This was a painstakingly rehearsed ceremony. You could dedicate a candle to only 13 friends or family members so it was quite an honor to be chosen. Some dedications were basic, like "Grandma, thanks for being an amazing Grandma, this candle is for you," and others were more kitschy like "Nancy, you're so fancy, I can't till they play O Town so we can get dancy."

Socks On The Dance Floor

Things really started to get cray when the Mary Janes and loafers came off and the socks hit the dance floor. Once that part of the night began, there was no going back. The kids were getting loose and the adults were getting drunk. People were slipping and sliding and bumping and grinding.

The Slow Dances

Once that Titanic song came on, the vibe changed. The kids who had already declared their feelings for each other flocked to each other with open stiff arms and waddled side to side like penguins with more than a foot between them as Celine Dion made hearts swell. The kids who didn't have dance partners would at this time pretend to have some business to do back at the table where they'd rummage through their purse for some Dr. Pepper LipSmackers or go to the bathroom to silently sob into their hands.

The Song Requests

Sure the MC had some great song choices, but there was always a super new jam or a super old jam that you wanted to hear. There was always a group of girls pressing themselves up against the sound stage shouting songs titles. If the song requests were granted, the girls would go nuts and break out into a pre-choreographed dance that involved lots of body rolls and pivot steps.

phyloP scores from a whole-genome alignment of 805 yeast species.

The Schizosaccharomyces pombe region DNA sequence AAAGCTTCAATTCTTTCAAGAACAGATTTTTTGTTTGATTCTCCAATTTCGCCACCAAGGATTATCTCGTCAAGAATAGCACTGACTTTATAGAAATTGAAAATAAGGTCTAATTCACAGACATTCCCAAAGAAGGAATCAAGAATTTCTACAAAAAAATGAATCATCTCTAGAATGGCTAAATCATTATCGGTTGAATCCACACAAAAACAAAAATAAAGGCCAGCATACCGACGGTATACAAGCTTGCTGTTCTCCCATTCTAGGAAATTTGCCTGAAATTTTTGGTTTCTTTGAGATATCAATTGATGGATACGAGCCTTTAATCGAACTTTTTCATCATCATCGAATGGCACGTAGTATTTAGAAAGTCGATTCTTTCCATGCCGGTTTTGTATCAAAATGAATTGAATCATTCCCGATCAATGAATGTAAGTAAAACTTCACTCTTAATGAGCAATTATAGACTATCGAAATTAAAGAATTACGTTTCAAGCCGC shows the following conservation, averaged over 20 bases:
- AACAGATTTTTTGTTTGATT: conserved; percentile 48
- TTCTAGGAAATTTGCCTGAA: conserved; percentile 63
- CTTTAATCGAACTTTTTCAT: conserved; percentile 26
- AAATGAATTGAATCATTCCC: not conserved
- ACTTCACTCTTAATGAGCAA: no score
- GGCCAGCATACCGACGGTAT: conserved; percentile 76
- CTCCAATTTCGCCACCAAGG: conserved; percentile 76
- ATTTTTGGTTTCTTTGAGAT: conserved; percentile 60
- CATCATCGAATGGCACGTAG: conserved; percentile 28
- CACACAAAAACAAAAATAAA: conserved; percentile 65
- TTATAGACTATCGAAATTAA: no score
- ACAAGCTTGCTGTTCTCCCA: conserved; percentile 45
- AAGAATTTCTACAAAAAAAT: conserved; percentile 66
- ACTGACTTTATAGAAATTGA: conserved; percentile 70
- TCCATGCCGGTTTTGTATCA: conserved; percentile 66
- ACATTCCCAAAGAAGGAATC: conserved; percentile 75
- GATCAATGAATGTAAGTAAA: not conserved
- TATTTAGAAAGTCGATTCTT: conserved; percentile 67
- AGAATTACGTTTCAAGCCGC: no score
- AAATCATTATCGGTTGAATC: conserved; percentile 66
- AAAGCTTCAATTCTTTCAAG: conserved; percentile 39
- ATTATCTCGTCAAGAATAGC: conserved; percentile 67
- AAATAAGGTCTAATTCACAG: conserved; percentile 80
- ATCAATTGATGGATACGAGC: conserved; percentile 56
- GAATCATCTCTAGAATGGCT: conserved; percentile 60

The Party Favors

Who doesn't want an inflated saxophone or a pair of neon oversized sunglasses. And glow sticks! How did you ever dance without glow sticks? No matter how many of these deflated and broken favors you have lying around at your house, you're always down for more.

The Party Games

One particular game, which was led by the now very sweaty and hoarse MC, required you to find a partner (usually a crush) and take turns running across the dance floor to sit on the other's knee. The point of the game was to not be last, but what the point of the game became was a contest with yourself to see how much weight you could keep on your feet whilst pretending to be sitting on your partner's knee.

The Cake-Induced Sugar High

Once the cake comes out, all hell breaks loose. The sugar high for a 13-year-old is probably equivalent the meth high of a 40-year-old. There's a mix of extreme energy, rage, sexual curiosity, and quivering emotions.

The Personalized Boxer Shorts

It was the party host's duty to order some cool personalized scrubs or boxer shorts for their guests to take home with them. By stamping the name and date of themselves on the upper thigh, the night was immortalized. Ain't no one going to forget Kaitlyn's Starry Night with that galactic template on their upper right leg.

The Bathroom ~Hook Ups~

Some 13-year-olds are more hormonal than others. But surely, there was always a couple pressing their chapped lips together in the bathroom and counting how many tongue swirls they could get in, until an adult broke it up.

Images: Giphy, HBO